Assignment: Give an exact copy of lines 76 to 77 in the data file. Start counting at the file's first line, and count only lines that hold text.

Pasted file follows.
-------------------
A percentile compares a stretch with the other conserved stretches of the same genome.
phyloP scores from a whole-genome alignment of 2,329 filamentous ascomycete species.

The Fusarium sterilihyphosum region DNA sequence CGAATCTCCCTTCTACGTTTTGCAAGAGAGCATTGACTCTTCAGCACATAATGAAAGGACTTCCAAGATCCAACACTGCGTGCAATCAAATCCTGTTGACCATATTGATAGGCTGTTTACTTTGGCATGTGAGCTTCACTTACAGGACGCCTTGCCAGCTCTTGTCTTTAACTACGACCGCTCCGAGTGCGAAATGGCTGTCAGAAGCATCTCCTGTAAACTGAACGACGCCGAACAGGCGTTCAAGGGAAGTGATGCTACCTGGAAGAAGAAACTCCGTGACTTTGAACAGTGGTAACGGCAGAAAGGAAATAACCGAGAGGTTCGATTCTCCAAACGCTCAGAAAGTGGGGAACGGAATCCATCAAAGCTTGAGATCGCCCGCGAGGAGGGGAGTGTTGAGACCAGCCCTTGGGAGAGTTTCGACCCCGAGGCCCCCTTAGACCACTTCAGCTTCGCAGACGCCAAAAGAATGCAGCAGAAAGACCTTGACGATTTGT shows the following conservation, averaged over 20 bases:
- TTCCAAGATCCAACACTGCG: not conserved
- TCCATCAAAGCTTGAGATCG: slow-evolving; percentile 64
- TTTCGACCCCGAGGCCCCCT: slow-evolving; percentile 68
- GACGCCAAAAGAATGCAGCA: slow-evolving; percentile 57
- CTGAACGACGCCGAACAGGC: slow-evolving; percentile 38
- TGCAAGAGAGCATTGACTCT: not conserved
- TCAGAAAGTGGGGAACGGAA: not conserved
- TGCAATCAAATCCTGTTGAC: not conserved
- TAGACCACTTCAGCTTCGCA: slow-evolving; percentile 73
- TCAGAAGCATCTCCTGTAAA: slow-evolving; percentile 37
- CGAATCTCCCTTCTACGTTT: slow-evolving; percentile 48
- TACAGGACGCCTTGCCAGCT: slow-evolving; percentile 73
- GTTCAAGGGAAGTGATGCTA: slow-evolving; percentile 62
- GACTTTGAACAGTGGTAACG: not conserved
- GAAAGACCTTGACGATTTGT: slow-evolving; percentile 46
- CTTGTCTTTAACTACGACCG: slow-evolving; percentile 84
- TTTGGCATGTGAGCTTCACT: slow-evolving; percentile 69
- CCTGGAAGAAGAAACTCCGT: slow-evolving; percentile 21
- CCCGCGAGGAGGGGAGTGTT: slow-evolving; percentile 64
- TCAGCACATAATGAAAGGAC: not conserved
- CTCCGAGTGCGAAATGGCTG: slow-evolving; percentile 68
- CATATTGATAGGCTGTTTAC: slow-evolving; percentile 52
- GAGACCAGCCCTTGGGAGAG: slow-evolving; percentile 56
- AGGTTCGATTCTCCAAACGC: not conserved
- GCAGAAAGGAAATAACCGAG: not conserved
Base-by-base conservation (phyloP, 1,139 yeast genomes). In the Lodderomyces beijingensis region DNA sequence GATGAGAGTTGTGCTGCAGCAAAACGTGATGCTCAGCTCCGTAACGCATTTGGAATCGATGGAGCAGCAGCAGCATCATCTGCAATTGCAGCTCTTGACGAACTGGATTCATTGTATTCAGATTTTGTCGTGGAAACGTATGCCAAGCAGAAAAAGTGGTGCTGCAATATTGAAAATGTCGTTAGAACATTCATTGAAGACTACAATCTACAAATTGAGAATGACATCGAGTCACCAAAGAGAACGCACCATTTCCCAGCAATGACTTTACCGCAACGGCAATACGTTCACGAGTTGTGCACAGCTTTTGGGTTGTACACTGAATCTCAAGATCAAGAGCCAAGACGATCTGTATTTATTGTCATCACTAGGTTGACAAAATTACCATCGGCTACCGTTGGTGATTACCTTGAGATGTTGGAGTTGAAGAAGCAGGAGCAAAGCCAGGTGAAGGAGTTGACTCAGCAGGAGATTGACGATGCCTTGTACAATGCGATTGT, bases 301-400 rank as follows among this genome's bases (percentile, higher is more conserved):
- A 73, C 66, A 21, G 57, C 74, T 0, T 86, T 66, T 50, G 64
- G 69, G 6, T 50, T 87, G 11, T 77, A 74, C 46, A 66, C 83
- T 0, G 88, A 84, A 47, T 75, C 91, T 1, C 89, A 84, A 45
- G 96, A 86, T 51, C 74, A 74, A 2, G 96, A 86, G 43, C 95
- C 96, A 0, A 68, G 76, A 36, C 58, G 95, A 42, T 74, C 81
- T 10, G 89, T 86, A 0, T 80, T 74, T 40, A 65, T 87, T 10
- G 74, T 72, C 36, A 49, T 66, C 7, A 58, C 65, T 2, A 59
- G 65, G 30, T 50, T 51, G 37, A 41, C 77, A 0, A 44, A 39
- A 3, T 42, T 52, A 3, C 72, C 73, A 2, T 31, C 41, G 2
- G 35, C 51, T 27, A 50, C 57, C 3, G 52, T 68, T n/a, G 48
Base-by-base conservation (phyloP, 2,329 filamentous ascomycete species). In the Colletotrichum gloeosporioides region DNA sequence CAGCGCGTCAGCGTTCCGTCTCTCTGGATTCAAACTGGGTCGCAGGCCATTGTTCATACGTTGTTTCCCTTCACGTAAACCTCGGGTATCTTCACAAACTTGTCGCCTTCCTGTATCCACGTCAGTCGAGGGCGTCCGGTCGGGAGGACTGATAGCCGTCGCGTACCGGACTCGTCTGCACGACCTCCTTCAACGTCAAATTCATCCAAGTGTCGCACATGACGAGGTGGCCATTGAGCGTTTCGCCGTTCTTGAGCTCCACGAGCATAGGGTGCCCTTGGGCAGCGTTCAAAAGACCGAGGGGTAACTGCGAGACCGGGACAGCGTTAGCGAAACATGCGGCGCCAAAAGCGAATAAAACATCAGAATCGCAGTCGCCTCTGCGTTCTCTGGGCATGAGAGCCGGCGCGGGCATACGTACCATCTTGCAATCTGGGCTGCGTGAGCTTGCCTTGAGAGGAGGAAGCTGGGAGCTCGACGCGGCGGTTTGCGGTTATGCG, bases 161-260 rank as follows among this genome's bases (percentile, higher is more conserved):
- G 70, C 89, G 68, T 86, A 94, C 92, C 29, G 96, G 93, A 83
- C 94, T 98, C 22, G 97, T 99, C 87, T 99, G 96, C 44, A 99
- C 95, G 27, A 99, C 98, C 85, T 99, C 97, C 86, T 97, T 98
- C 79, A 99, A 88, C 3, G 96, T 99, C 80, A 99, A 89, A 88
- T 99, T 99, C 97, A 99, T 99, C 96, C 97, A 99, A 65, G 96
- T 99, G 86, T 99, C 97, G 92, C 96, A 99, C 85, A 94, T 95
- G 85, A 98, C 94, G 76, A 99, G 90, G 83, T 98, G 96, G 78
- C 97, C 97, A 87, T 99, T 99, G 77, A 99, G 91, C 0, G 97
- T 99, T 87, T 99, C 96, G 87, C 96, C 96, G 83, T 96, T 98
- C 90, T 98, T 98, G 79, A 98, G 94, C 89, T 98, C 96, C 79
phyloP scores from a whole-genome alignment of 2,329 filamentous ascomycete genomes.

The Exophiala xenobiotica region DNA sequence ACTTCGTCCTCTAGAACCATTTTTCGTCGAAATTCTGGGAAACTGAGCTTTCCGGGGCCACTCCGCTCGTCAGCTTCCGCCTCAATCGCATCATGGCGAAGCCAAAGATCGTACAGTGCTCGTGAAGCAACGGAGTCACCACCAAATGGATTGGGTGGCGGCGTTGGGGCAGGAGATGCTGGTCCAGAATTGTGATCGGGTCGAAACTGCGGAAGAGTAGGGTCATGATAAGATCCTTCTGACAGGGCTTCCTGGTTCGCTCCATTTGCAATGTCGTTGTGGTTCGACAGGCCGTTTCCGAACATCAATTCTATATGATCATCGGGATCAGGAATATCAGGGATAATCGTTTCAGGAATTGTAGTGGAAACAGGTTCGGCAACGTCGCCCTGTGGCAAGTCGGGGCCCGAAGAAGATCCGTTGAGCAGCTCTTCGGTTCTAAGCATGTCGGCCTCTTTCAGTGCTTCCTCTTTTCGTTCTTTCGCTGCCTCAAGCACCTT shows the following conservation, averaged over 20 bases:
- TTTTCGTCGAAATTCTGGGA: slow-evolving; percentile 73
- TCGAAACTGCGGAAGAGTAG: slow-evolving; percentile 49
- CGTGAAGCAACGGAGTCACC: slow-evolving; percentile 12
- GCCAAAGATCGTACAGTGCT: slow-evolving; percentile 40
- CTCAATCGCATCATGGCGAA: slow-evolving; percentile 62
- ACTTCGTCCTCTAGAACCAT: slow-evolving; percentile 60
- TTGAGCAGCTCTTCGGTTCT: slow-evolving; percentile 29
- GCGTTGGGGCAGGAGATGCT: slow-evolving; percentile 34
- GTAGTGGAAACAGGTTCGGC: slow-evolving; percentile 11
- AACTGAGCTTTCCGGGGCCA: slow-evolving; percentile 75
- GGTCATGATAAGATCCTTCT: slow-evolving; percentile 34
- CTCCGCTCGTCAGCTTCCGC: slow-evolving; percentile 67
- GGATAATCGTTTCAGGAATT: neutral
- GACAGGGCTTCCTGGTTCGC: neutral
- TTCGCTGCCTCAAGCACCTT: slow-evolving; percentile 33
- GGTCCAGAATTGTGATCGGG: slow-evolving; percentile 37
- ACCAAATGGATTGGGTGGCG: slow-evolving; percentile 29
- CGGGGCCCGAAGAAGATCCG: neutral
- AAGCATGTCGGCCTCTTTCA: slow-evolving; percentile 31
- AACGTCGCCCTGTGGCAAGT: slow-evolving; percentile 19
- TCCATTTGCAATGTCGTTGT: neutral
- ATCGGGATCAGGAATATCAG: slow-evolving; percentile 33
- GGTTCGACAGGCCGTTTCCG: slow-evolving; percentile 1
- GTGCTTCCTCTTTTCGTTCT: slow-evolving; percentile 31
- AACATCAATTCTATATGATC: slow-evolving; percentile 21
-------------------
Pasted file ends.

- GTGCTTCCTCTTTTCGTTCT: slow-evolving; percentile 31
- AACATCAATTCTATATGATC: slow-evolving; percentile 21